Disciplines include and not limited to History, Art, Architecture, Literature, Geography, Law, Sociology, Politics, and Anthropology.
How does research on Japan inform ecological practice that is pertinent beyond the framework of area studies, and vice versa? If we were to place nature at the core of our studies of human activities, what new kinds of interdisciplinarity and knowledge would be possible, and how would we reorganize our academic disciplines? This workshop invites individual papers from Postgraduates and Early Career Researchers within the Humanities for an inter-disciplinary discussion with guidance from established scholars and practitioners.
In today’s world of planetary-scale environmental crises, intellectuals are increasingly urged to cultivate a symbiosis between knowledge and practice and to engage with each other beyond disciplinary divides. Historically, Japan has claimed a uniquely harmonious relationship with nature. Yet this cultural rhetoric of ecology has faced challenges for its apparent discordance with the reality of environmental destruction in Japan.
The field of Japanese Studies outside Japan has also been criticised: on the one hand, for exoticising Japan as a unique “other”, yet conversely, for forcing Japan into a hegemonic model of universal (Western) modernity. While such ideological controversies are ongoing, the study of Japan in the twenty-first century is becoming increasingly and inescapably intertwined with the rise of global environmental problems such as climate change, nuclear catastrophe, deforestation and threats to marine life. The challenges of ecocriticism follow hot on the heels of the politics of still-prevailing Orientalism.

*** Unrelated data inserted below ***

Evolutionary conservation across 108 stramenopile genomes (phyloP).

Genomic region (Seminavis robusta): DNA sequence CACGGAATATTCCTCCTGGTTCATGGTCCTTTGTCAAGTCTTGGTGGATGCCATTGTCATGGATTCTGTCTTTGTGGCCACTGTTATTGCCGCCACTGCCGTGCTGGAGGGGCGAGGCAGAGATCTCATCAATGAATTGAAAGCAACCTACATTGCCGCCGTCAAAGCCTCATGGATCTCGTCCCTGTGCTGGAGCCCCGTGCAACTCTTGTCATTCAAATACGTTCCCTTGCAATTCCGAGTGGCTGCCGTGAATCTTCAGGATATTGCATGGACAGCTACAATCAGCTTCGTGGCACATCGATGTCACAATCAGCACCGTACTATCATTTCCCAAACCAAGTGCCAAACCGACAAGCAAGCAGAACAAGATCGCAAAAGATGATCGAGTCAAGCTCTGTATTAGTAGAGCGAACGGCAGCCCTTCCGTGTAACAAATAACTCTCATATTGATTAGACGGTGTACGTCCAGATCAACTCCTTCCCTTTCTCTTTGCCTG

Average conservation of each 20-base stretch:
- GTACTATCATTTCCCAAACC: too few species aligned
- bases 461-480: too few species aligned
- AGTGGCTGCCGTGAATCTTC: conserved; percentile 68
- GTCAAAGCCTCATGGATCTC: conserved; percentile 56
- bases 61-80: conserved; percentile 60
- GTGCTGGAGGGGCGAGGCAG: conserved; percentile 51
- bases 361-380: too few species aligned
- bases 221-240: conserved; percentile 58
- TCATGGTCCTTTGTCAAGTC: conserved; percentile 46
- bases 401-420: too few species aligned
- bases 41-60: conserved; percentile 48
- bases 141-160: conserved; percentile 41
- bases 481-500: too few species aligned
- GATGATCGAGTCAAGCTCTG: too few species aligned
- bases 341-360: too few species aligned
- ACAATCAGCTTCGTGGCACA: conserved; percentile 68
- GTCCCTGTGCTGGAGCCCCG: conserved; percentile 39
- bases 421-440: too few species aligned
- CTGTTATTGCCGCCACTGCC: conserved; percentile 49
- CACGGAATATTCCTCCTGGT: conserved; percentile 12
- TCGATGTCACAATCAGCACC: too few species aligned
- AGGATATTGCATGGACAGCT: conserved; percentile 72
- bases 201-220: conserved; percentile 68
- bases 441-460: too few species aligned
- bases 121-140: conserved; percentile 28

In the rapidly changing academic and atmospheric climates of the twenty-first century, the career paths of current graduates and early career researchers are likely to follow very different trajectories to those of our seniors. The workshop seeks to open a dialogue among this emerging generation of international Japan scholars concerning how the production of knowledge of Japan may be linked to new forms of engagement with contemporary ecological concerns.